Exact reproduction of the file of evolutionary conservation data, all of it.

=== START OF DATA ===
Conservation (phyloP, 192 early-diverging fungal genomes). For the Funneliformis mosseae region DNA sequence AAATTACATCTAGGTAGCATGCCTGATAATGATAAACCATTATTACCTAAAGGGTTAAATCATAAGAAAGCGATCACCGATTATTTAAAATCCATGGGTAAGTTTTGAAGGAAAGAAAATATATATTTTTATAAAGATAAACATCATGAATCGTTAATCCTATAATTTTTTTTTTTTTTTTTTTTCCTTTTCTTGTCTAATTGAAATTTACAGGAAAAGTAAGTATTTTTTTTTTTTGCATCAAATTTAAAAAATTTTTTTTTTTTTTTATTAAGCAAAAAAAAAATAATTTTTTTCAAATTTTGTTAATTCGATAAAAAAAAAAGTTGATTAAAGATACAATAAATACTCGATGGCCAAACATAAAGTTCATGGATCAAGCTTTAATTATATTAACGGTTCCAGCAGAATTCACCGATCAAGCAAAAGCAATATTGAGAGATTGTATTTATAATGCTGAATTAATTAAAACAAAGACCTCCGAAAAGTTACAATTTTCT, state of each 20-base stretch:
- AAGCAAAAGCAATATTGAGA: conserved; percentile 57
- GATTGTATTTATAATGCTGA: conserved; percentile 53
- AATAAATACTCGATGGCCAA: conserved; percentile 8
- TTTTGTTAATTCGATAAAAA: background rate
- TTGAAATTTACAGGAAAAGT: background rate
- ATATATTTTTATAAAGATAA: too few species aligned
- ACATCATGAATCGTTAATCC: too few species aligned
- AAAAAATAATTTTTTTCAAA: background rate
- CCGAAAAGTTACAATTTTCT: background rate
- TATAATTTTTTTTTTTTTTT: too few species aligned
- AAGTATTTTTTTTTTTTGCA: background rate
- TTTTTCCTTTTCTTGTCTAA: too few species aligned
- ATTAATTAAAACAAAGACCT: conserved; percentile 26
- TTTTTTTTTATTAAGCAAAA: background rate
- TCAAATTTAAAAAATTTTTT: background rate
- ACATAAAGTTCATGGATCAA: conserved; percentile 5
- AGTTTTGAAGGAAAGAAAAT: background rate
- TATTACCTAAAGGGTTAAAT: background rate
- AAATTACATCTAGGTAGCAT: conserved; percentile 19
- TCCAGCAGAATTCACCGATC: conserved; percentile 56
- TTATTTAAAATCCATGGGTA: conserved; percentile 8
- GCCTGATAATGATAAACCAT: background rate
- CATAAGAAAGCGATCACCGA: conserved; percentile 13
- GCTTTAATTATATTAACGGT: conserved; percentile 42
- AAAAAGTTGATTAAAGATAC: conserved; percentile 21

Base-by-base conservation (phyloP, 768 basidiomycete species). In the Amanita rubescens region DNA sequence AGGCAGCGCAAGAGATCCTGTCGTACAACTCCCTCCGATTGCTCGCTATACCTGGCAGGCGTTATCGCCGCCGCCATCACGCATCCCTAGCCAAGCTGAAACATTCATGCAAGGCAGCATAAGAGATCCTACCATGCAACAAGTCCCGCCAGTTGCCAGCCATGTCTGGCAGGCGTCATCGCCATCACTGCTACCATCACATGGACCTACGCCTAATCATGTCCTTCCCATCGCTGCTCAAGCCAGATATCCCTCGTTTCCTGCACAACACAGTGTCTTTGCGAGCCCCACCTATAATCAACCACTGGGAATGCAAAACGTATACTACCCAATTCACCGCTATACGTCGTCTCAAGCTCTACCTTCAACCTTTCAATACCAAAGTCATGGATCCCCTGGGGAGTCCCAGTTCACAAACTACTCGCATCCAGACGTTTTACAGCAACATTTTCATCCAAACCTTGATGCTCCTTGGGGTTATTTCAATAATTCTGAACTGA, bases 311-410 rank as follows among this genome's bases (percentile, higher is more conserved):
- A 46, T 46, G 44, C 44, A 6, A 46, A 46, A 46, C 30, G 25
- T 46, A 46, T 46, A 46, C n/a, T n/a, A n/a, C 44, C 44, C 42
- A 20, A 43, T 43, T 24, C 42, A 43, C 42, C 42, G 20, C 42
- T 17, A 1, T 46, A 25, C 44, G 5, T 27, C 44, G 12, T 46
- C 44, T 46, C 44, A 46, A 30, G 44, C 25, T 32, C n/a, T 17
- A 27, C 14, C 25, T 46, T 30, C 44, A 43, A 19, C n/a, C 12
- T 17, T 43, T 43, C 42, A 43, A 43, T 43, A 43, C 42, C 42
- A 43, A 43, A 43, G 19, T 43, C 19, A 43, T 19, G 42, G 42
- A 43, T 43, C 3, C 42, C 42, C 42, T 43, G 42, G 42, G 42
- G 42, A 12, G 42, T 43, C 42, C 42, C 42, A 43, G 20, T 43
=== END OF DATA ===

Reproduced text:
Conservation (phyloP, 192 early-diverging fungal genomes). For the Funneliformis mosseae region DNA sequence AAATTACATCTAGGTAGCATGCCTGATAATGATAAACCATTATTACCTAAAGGGTTAAATCATAAGAAAGCGATCACCGATTATTTAAAATCCATGGGTAAGTTTTGAAGGAAAGAAAATATATATTTTTATAAAGATAAACATCATGAATCGTTAATCCTATAATTTTTTTTTTTTTTTTTTTTCCTTTTCTTGTCTAATTGAAATTTACAGGAAAAGTAAGTATTTTTTTTTTTTGCATCAAATTTAAAAAATTTTTTTTTTTTTTTATTAAGCAAAAAAAAAATAATTTTTTTCAAATTTTGTTAATTCGATAAAAAAAAAAGTTGATTAAAGATACAATAAATACTCGATGGCCAAACATAAAGTTCATGGATCAAGCTTTAATTATATTAACGGTTCCAGCAGAATTCACCGATCAAGCAAAAGCAATATTGAGAGATTGTATTTATAATGCTGAATTAATTAAAACAAAGACCTCCGAAAAGTTACAATTTTCT, state of each 20-base stretch:
- AAGCAAAAGCAATATTGAGA: conserved; percentile 57
- GATTGTATTTATAATGCTGA: conserved; percentile 53
- AATAAATACTCGATGGCCAA: conserved; percentile 8
- TTTTGTTAATTCGATAAAAA: background rate
- TTGAAATTTACAGGAAAAGT: background rate
- ATATATTTTTATAAAGATAA: too few species aligned
- ACATCATGAATCGTTAATCC: too few species aligned
- AAAAAATAATTTTTTTCAAA: background rate
- CCGAAAAGTTACAATTTTCT: background rate
- TATAATTTTTTTTTTTTTTT: too few species aligned
- AAGTATTTTTTTTTTTTGCA: background rate
- TTTTTCCTTTTCTTGTCTAA: too few species aligned
- ATTAATTAAAACAAAGACCT: conserved; percentile 26
- TTTTTTTTTATTAAGCAAAA: background rate
- TCAAATTTAAAAAATTTTTT: background rate
- ACATAAAGTTCATGGATCAA: conserved; percentile 5
- AGTTTTGAAGGAAAGAAAAT: background rate
- TATTACCTAAAGGGTTAAAT: background rate
- AAATTACATCTAGGTAGCAT: conserved; percentile 19
- TCCAGCAGAATTCACCGATC: conserved; percentile 56
- TTATTTAAAATCCATGGGTA: conserved; percentile 8
- GCCTGATAATGATAAACCAT: background rate
- CATAAGAAAGCGATCACCGA: conserved; percentile 13
- GCTTTAATTATATTAACGGT: conserved; percentile 42
- AAAAAGTTGATTAAAGATAC: conserved; percentile 21

Base-by-base conservation (phyloP, 768 basidiomycete species). In the Amanita rubescens region DNA sequence AGGCAGCGCAAGAGATCCTGTCGTACAACTCCCTCCGATTGCTCGCTATACCTGGCAGGCGTTATCGCCGCCGCCATCACGCATCCCTAGCCAAGCTGAAACATTCATGCAAGGCAGCATAAGAGATCCTACCATGCAACAAGTCCCGCCAGTTGCCAGCCATGTCTGGCAGGCGTCATCGCCATCACTGCTACCATCACATGGACCTACGCCTAATCATGTCCTTCCCATCGCTGCTCAAGCCAGATATCCCTCGTTTCCTGCACAACACAGTGTCTTTGCGAGCCCCACCTATAATCAACCACTGGGAATGCAAAACGTATACTACCCAATTCACCGCTATACGTCGTCTCAAGCTCTACCTTCAACCTTTCAATACCAAAGTCATGGATCCCCTGGGGAGTCCCAGTTCACAAACTACTCGCATCCAGACGTTTTACAGCAACATTTTCATCCAAACCTTGATGCTCCTTGGGGTTATTTCAATAATTCTGAACTGA, bases 311-410 rank as follows among this genome's bases (percentile, higher is more conserved):
- A 46, T 46, G 44, C 44, A 6, A 46, A 46, A 46, C 30, G 25
- T 46, A 46, T 46, A 46, C n/a, T n/a, A n/a, C 44, C 44, C 42
- A 20, A 43, T 43, T 24, C 42, A 43, C 42, C 42, G 20, C 42
- T 17, A 1, T 46, A 25, C 44, G 5, T 27, C 44, G 12, T 46
- C 44, T 46, C 44, A 46, A 30, G 44, C 25, T 32, C n/a, T 17
- A 27, C 14, C 25, T 46, T 30, C 44, A 43, A 19, C n/a, C 12
- T 17, T 43, T 43, C 42, A 43, A 43, T 43, A 43, C 42, C 42
- A 43, A 43, A 43, G 19, T 43, C 19, A 43, T 19, G 42, G 42
- A 43, T 43, C 3, C 42, C 42, C 42, T 43, G 42, G 42, G 42
- G 42, A 12, G 42, T 43, C 42, C 42, C 42, A 43, G 20, T 43